Health system CEO turnover rose in 2022 as more executives feel the strain from burnout

CEO turnover among the country’s leading health systems returned to pre-pandemic levels in 2022 though more of the industry’s executives now say they are feeling the strain of burnout, according to a pair of new reports.

The past year saw 24 new appointees take up the chief executive mantle at one of the nation’s 150 largest (by total operating revenue) health systems, according to a research brief from the Health Management Academy (HMA). This was up from 2020’s nine new appointments and 2021’s 12 and roughly on par with 2019’s 25.

Nearly 3 in 5 of the new CEOs were internal hires with an average of 14 years of service at their organization, the group found.

“[Leading health systems] continue to value the institutional knowledge offered by internal candidates for the CEO role, often using board seats as opportunities to bring on external or out-of-industry expertise to guide system strategy,” the HMA wrote in its research brief.

However, only one of those 24 new CEO appointments was female, “a significant drop” from the 18% female CEO turnover rate of 2021 and the pre-pandemic rate of 19%, the group wrote.

The lone female appointee was Allina Health’s Lisa Shannon, who stepped into the role in January 2022 and was preceded by another woman, Penny Wheeler, M.D.

Two-thirds of the past year’s new CEOs came from a president or chief operating officer role. The remaining third came in from another CEO role.

Among the 24 new CEOs, 96% have a graduate degree, 45% have an MBA and 13% have an M.D. This reflects a 27% year-over-year increase in appointments with an MBA and a 26% decline in those with medical degrees.

“Facing tight margins and persistent workforce pressures, the increase in new CEOs with MBA backgrounds reflects [leading health systems’] desire to appoint leaders with well-honed strategic-thinking and decision-making skills,” the group wrote. “It marks a departure from the pandemic-era uptick in physician leaders.”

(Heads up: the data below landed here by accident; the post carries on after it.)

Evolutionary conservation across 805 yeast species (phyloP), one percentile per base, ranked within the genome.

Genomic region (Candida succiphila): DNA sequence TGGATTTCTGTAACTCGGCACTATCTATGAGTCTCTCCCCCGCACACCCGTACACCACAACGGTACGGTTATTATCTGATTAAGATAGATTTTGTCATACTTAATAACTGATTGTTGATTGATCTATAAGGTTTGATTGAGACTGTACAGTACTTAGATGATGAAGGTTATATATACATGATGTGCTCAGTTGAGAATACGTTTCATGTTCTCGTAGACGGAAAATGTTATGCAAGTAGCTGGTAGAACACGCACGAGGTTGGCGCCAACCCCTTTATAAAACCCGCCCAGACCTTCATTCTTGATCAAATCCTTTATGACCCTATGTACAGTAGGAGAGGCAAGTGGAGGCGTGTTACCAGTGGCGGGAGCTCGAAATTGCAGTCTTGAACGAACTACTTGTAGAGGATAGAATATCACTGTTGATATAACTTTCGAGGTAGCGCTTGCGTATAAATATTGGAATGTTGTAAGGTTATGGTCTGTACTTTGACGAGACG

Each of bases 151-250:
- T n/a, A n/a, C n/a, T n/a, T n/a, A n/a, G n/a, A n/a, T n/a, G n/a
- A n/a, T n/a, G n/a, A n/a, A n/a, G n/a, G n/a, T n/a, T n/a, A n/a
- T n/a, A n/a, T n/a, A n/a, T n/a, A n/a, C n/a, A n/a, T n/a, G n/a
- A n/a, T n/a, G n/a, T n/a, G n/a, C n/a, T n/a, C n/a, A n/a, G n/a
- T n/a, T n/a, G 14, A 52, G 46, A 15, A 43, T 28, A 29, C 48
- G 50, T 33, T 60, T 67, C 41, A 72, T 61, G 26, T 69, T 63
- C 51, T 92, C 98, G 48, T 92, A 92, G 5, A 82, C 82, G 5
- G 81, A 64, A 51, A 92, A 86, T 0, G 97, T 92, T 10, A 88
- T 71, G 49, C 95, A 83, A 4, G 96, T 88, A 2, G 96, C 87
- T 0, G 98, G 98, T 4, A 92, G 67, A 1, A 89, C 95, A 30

The new class of CEOs enters their roles as feelings of stress and burnout run rampant throughout the healthcare industry, both among front-line staff and—according to a recent survey from executive search and leadership advisory firm WittKieffer—those steering the ship.

Conducted online during the summer of 2022, the poll collected responses from 233 healthcare executives, including 63 CEOs.

Seventy-four percent of those respondents told the firm they had experienced burnout over the prior six months, up from 60% back in 2018. Ninety-three percent said that burnout is negatively impacting their organization, up from 79% in 2018.

Respondents who indicated they were personally feeling burnout more often said that stress was taking an organizationwide toll (98% versus 76%). Further, a more significant percentage of those executives gave negative answers to a series of follow-up questions asking whether their organizations' COVID-19 actions were reasonable and appropriate, whether they were productive at work most days, whether they were confident in their ability to overcome challenges at work, whether they are hopeful about the future of healthcare leadership and whether they were considering leaving their position or the healthcare industry due to burnout.

Written comments from respondents quoted in the report pointed to pandemic-era pressures ranging from negative margins and supply chain disruptions to workforce shortages and physical violence aimed at healthcare workers as contributors to stress and burnout.

“There is a feeling of helplessness when you have no levers left to pull,” a chief executive quoted in the report said in reference to labor and supply costs. “Working seven days a week impacts my personal life, and there is no end in sight to the staffing/diversion nightmare. I’m seriously planning to retire early.”